FlavorPrint uses Enterra’s Cognitive Reasoning Platform (CRP) to create each product and recipes’ specific flavor profile, or FlavorPrint mark. AWS is used to host the FlavorPrint service, and data like food photography, session data, and recipes. Consumers go to the website, launch FlavorPrint, answer some questions about their tastes, and learn about their unique and personal FlavorPrint. After that, they receive personalized, predictive meal recommendations that take into account a variety of factors such as day of week or time of day depending on your habits. (For example, what you cook on the weekend might be different from what you might eat at the end of a long day at work.) The service incorporates health and wellness preferences—like recommending foods that are low in sodium or high in fiber or excluding avoidances like nuts or gluten.

In the two months after the service went live, its traffic has doubled, and the company expects this growth to accelerate as the winter holiday season approaches. McCormick plans to begin partnering with other companies like Amazon Fresh, enabling partners to plug FlavorPrint right into their site so their own customers can begin using it.

The company uses Amazon Elastic Compute Cloud (Amazon EC2 – General Purpose, Compute Optimized and Memory Optimized) to provide FlavorPrint Services to sites like, including the recommendation API and the widgets that partners can plug into their sites. The FlavorPrint platform consists of a Java Application Server API layer that calls business logic in the middle tier, and reads and writes data to MongoDB. The service’s virtual machines run on Linux. Auto Scaling and Elastic Load Balancing are used to keep site traffic running smoothly.

McCormick uses Amazon CloudFront to store each user’s FlavorPrint mark and serve them, as well as recipes and images, to the website. “Our services are consumer-facing and must integrate easily with the client site,” Rohatgi says, “so we need to be hyper-responsive and scalable. AWS enables us to do that.” The site is deployed across multiple Availability Zones.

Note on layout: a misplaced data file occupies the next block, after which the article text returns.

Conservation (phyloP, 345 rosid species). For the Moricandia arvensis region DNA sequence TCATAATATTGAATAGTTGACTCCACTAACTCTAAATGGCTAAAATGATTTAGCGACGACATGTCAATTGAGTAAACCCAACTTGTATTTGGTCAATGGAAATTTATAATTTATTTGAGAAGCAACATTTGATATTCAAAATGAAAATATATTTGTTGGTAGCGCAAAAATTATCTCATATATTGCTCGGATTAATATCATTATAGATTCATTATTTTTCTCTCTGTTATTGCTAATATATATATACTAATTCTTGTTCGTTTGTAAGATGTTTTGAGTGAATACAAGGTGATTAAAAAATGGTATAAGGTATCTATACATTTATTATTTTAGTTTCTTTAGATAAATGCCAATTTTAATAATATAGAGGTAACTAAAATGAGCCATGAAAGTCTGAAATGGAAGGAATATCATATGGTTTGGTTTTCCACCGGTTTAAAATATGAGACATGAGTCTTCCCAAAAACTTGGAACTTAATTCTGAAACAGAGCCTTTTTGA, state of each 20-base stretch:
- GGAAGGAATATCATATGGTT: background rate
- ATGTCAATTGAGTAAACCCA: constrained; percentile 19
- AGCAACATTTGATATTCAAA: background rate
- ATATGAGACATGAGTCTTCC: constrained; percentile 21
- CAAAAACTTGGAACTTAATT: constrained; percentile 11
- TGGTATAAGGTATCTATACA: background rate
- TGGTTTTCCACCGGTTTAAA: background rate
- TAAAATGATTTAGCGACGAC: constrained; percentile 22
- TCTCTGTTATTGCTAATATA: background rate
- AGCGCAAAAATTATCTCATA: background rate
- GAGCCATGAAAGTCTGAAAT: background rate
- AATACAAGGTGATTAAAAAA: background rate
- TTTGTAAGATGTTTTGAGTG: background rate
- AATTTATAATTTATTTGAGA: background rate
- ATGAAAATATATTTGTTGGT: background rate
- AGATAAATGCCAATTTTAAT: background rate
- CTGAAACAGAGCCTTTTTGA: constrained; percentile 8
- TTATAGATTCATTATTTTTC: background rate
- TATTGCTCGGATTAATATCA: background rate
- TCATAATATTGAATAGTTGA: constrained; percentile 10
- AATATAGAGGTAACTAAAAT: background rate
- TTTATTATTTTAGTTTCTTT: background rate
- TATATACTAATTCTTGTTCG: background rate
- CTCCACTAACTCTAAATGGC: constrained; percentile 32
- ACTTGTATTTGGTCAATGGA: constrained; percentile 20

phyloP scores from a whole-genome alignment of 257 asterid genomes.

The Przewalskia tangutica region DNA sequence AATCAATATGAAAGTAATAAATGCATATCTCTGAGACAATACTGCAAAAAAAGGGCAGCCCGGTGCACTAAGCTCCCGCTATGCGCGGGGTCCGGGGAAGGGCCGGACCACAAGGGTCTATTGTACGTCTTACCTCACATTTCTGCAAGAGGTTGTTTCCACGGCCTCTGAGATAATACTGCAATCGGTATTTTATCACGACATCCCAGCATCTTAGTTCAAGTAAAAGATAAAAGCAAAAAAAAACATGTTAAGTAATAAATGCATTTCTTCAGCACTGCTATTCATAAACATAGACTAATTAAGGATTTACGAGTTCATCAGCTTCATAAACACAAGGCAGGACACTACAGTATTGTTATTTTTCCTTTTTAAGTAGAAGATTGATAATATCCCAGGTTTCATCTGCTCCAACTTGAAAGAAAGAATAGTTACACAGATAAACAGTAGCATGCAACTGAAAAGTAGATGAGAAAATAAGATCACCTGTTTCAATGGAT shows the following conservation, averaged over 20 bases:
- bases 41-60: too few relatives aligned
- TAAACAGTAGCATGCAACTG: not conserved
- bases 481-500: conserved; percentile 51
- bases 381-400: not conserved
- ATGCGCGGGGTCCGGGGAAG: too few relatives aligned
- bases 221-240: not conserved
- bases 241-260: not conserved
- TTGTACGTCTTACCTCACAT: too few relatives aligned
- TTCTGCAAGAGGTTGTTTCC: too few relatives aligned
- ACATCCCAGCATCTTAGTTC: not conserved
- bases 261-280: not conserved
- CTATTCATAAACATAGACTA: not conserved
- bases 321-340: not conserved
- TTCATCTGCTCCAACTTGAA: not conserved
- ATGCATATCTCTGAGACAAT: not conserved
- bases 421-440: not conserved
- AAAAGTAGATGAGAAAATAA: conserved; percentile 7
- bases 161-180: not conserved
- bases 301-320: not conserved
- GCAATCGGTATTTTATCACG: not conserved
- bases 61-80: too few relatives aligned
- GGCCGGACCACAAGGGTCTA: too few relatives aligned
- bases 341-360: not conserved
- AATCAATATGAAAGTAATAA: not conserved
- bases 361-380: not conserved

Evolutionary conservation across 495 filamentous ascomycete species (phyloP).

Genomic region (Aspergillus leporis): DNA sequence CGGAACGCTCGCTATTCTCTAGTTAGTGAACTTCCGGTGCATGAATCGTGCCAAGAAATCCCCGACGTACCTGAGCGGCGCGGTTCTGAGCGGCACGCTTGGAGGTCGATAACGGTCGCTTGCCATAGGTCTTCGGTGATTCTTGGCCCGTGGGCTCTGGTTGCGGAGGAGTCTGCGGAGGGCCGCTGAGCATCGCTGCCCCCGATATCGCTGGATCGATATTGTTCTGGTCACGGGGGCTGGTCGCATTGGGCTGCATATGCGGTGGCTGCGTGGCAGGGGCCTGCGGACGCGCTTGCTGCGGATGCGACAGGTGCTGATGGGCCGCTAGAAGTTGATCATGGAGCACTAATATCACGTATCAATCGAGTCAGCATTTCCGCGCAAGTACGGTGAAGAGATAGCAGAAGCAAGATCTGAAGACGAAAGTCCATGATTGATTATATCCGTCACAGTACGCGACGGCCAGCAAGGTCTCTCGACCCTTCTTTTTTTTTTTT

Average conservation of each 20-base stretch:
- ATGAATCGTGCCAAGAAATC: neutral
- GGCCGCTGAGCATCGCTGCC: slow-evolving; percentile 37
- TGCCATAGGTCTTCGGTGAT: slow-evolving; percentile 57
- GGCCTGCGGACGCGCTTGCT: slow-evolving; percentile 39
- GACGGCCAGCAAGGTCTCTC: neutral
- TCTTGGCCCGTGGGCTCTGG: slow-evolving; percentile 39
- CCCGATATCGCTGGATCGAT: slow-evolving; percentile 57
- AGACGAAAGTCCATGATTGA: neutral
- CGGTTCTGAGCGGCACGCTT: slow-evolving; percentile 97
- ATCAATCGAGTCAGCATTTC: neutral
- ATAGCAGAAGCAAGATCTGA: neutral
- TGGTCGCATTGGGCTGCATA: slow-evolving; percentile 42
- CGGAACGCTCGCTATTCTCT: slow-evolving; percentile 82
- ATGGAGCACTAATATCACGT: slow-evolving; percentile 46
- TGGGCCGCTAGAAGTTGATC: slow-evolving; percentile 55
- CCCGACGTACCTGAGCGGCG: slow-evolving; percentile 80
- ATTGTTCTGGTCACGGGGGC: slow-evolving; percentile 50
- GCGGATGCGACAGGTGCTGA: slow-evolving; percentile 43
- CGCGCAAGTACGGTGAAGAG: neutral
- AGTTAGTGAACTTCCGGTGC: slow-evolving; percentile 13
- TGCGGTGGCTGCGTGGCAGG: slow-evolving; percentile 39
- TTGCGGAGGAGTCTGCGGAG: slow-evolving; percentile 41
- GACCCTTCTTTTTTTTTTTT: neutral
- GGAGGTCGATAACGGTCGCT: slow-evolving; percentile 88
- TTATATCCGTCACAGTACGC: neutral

The company also uses Amazon Simple Storage Service (Amazon S3) to store logs, FlavorPrint marks, images, recipes, and other data. “Amazon S3 works really well with CloudFront for the CDN,” says Dan Slattery, team lead for FlavorPrint Connected Consumer. “We use Amazon S3 and subsequently CloudFront to store static recipe files, which allow us to quickly send out recipe details so a partner can access it as necessary.”

By using AWS, McCormick has doubled processing capacity and still cut infrastructure costs by 50 percent compared to what they were spending with its former hosting provider. “Because we can chose which instance type to use, we can stand up development, QA, and production environments for less than we used to spend on production previously,” Slattery says. “We’re saving a substantial amount of money—we’re cheaper and we’re more scalable than we were before moving to AWS.” Garriott adds, “We can spin up additional servers as needed for testing and development, which makes for much easier platform testing. By using AWS, we can get things up and running fast and grow as we need to. AWS is helping FlavorPrint succeed.”

AWS is not only cost-effective, but its ease of use has helped McCormick get to market quickly. It took McCormick about half a day to stand up its QA environment, for example. “It wouldn’t be possible to move this fast with our former provider,” Slattery says. “Recently, we spun up a new batch process and scaled our environment 10x in a few hours to support a massive data migration effort. AWS is an incredibly powerful infrastructure.” Garriott, says, “We love AWS—it allows us agility in a fast moving environment. AWS earns our business every single hour we use them, and that’s not something we say lightly.”

The company uses AWS to adjust to its rapid growth. “AWS gives us endless scalability,” Slattery says. “It’s just a much more flexible system. We use Auto Scaling, and from an infrastructure standpoint, we can scale appropriately and handle the increased load at the holidays.”

The company's use of AWS enables it to help it continue to build products and services that delight customers around the world. “AWS lets us innovate fast with little or no risk,” Garriott says. “Using AWS seems like such a simple decision, and yet it’s turned into a game-changer for us.”